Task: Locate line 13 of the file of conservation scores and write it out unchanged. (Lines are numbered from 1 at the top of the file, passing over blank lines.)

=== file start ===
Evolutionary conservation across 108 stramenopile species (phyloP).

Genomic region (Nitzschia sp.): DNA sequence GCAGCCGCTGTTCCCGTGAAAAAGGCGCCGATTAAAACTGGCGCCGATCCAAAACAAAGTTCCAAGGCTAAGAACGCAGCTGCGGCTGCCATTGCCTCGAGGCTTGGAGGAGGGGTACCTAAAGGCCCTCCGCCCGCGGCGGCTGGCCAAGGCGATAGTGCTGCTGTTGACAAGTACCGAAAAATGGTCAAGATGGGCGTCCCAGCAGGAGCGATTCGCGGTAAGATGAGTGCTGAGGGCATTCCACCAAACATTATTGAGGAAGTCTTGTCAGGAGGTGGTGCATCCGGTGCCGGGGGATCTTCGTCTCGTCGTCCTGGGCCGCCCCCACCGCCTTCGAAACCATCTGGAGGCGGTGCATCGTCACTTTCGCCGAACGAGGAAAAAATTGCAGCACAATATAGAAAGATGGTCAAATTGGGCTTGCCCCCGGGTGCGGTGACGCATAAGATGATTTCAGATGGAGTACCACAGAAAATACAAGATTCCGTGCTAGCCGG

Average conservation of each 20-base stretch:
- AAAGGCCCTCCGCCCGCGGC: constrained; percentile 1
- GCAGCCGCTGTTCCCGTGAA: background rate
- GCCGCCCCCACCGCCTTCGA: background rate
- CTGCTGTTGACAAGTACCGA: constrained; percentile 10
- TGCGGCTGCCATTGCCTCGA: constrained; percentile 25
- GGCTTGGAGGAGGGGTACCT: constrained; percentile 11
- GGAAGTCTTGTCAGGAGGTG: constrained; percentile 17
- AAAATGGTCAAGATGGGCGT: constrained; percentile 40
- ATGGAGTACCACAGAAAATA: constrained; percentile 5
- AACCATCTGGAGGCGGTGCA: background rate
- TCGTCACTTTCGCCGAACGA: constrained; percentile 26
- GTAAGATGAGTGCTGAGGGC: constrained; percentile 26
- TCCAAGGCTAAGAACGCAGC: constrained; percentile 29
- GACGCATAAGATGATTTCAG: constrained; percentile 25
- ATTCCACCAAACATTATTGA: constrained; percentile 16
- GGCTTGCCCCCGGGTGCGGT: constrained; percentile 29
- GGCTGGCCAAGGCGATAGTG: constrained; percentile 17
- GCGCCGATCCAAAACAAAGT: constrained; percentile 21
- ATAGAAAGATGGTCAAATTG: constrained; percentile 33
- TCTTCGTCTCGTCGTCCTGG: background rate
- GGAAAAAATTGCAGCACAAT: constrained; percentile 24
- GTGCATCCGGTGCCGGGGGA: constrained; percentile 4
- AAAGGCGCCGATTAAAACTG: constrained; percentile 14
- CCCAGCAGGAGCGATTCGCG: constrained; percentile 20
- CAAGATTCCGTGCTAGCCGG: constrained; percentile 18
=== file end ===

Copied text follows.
- AACCATCTGGAGGCGGTGCA: background rate